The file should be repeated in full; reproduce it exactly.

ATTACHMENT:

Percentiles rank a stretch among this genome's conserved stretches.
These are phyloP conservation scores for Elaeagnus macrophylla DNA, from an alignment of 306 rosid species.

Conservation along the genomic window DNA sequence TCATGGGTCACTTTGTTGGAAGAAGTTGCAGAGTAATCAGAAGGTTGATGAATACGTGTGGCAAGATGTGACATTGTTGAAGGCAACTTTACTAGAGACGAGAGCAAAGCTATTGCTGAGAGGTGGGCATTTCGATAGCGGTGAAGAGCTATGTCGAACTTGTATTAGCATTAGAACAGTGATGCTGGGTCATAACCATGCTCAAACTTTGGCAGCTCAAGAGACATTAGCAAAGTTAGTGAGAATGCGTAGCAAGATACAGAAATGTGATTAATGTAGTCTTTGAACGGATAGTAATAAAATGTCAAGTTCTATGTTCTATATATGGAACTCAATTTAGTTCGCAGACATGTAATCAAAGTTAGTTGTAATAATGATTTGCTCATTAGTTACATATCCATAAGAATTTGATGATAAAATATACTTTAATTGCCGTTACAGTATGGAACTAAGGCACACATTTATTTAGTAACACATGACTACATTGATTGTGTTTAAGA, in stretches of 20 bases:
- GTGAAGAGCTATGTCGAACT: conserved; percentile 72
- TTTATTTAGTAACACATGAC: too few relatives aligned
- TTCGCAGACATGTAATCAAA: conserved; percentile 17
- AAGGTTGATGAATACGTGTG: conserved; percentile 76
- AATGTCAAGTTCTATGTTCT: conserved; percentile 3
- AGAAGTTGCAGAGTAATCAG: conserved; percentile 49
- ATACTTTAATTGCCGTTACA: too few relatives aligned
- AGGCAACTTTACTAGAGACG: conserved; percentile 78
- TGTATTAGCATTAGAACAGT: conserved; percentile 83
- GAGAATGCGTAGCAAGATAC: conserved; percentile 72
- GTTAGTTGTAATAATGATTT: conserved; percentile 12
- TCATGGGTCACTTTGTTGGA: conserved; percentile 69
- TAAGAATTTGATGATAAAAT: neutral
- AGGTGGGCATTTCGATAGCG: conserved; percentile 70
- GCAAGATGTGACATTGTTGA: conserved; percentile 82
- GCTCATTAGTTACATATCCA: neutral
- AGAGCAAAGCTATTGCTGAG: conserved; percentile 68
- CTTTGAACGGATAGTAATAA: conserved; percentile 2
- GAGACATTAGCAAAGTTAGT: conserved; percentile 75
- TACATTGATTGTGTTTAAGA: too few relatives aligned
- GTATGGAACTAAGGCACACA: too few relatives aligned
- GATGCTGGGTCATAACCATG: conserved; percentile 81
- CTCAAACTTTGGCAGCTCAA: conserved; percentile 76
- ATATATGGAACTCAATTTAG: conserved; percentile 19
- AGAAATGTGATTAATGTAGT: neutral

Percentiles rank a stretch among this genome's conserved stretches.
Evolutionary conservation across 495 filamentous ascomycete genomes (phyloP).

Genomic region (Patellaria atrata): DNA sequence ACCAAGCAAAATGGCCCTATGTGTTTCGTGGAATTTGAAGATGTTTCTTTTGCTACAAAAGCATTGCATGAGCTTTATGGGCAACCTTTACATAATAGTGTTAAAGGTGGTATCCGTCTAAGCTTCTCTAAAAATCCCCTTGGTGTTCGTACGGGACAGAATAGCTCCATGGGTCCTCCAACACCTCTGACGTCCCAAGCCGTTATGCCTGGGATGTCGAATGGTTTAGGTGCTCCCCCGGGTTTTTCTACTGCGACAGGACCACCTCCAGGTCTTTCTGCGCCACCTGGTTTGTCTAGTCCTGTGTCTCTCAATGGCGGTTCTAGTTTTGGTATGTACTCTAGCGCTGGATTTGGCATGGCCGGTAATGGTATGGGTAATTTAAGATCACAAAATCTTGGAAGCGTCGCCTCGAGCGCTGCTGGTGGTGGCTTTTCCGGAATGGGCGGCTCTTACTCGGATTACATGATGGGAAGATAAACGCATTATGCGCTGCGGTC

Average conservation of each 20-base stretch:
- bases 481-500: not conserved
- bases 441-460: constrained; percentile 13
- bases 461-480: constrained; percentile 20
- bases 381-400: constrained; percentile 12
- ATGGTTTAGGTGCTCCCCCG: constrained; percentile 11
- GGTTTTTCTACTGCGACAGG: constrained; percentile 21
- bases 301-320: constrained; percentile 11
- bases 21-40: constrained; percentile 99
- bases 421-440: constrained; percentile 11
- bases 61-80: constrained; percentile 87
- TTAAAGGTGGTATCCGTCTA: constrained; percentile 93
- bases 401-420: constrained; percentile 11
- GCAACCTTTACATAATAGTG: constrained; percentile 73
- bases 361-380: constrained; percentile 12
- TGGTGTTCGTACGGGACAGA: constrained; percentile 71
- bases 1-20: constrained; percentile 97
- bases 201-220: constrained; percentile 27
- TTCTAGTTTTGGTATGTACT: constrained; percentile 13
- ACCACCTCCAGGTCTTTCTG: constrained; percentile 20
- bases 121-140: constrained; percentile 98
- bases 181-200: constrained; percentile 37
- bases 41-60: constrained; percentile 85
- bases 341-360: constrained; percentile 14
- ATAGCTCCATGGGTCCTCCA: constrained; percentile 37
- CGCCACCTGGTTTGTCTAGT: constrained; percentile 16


Percentiles rank a stretch among this genome's conserved stretches.
These are phyloP conservation scores for Elaeagnus macrophylla DNA, from an alignment of 306 rosid species.

Conservation along the genomic window DNA sequence TCATGGGTCACTTTGTTGGAAGAAGTTGCAGAGTAATCAGAAGGTTGATGAATACGTGTGGCAAGATGTGACATTGTTGAAGGCAACTTTACTAGAGACGAGAGCAAAGCTATTGCTGAGAGGTGGGCATTTCGATAGCGGTGAAGAGCTATGTCGAACTTGTATTAGCATTAGAACAGTGATGCTGGGTCATAACCATGCTCAAACTTTGGCAGCTCAAGAGACATTAGCAAAGTTAGTGAGAATGCGTAGCAAGATACAGAAATGTGATTAATGTAGTCTTTGAACGGATAGTAATAAAATGTCAAGTTCTATGTTCTATATATGGAACTCAATTTAGTTCGCAGACATGTAATCAAAGTTAGTTGTAATAATGATTTGCTCATTAGTTACATATCCATAAGAATTTGATGATAAAATATACTTTAATTGCCGTTACAGTATGGAACTAAGGCACACATTTATTTAGTAACACATGACTACATTGATTGTGTTTAAGA, in stretches of 20 bases:
- GTGAAGAGCTATGTCGAACT: conserved; percentile 72
- TTTATTTAGTAACACATGAC: too few relatives aligned
- TTCGCAGACATGTAATCAAA: conserved; percentile 17
- AAGGTTGATGAATACGTGTG: conserved; percentile 76
- AATGTCAAGTTCTATGTTCT: conserved; percentile 3
- AGAAGTTGCAGAGTAATCAG: conserved; percentile 49
- ATACTTTAATTGCCGTTACA: too few relatives aligned
- AGGCAACTTTACTAGAGACG: conserved; percentile 78
- TGTATTAGCATTAGAACAGT: conserved; percentile 83
- GAGAATGCGTAGCAAGATAC: conserved; percentile 72
- GTTAGTTGTAATAATGATTT: conserved; percentile 12
- TCATGGGTCACTTTGTTGGA: conserved; percentile 69
- TAAGAATTTGATGATAAAAT: neutral
- AGGTGGGCATTTCGATAGCG: conserved; percentile 70
- GCAAGATGTGACATTGTTGA: conserved; percentile 82
- GCTCATTAGTTACATATCCA: neutral
- AGAGCAAAGCTATTGCTGAG: conserved; percentile 68
- CTTTGAACGGATAGTAATAA: conserved; percentile 2
- GAGACATTAGCAAAGTTAGT: conserved; percentile 75
- TACATTGATTGTGTTTAAGA: too few relatives aligned
- GTATGGAACTAAGGCACACA: too few relatives aligned
- GATGCTGGGTCATAACCATG: conserved; percentile 81
- CTCAAACTTTGGCAGCTCAA: conserved; percentile 76
- ATATATGGAACTCAATTTAG: conserved; percentile 19
- AGAAATGTGATTAATGTAGT: neutral

Percentiles rank a stretch among this genome's conserved stretches.
Evolutionary conservation across 495 filamentous ascomycete genomes (phyloP).

Genomic region (Patellaria atrata): DNA sequence ACCAAGCAAAATGGCCCTATGTGTTTCGTGGAATTTGAAGATGTTTCTTTTGCTACAAAAGCATTGCATGAGCTTTATGGGCAACCTTTACATAATAGTGTTAAAGGTGGTATCCGTCTAAGCTTCTCTAAAAATCCCCTTGGTGTTCGTACGGGACAGAATAGCTCCATGGGTCCTCCAACACCTCTGACGTCCCAAGCCGTTATGCCTGGGATGTCGAATGGTTTAGGTGCTCCCCCGGGTTTTTCTACTGCGACAGGACCACCTCCAGGTCTTTCTGCGCCACCTGGTTTGTCTAGTCCTGTGTCTCTCAATGGCGGTTCTAGTTTTGGTATGTACTCTAGCGCTGGATTTGGCATGGCCGGTAATGGTATGGGTAATTTAAGATCACAAAATCTTGGAAGCGTCGCCTCGAGCGCTGCTGGTGGTGGCTTTTCCGGAATGGGCGGCTCTTACTCGGATTACATGATGGGAAGATAAACGCATTATGCGCTGCGGTC

Average conservation of each 20-base stretch:
- bases 481-500: not conserved
- bases 441-460: constrained; percentile 13
- bases 461-480: constrained; percentile 20
- bases 381-400: constrained; percentile 12
- ATGGTTTAGGTGCTCCCCCG: constrained; percentile 11
- GGTTTTTCTACTGCGACAGG: constrained; percentile 21
- bases 301-320: constrained; percentile 11
- bases 21-40: constrained; percentile 99
- bases 421-440: constrained; percentile 11
- bases 61-80: constrained; percentile 87
- TTAAAGGTGGTATCCGTCTA: constrained; percentile 93
- bases 401-420: constrained; percentile 11
- GCAACCTTTACATAATAGTG: constrained; percentile 73
- bases 361-380: constrained; percentile 12
- TGGTGTTCGTACGGGACAGA: constrained; percentile 71
- bases 1-20: constrained; percentile 97
- bases 201-220: constrained; percentile 27
- TTCTAGTTTTGGTATGTACT: constrained; percentile 13
- ACCACCTCCAGGTCTTTCTG: constrained; percentile 20
- bases 121-140: constrained; percentile 98
- bases 181-200: constrained; percentile 37
- bases 41-60: constrained; percentile 85
- bases 341-360: constrained; percentile 14
- ATAGCTCCATGGGTCCTCCA: constrained; percentile 37
- CGCCACCTGGTTTGTCTAGT: constrained; percentile 16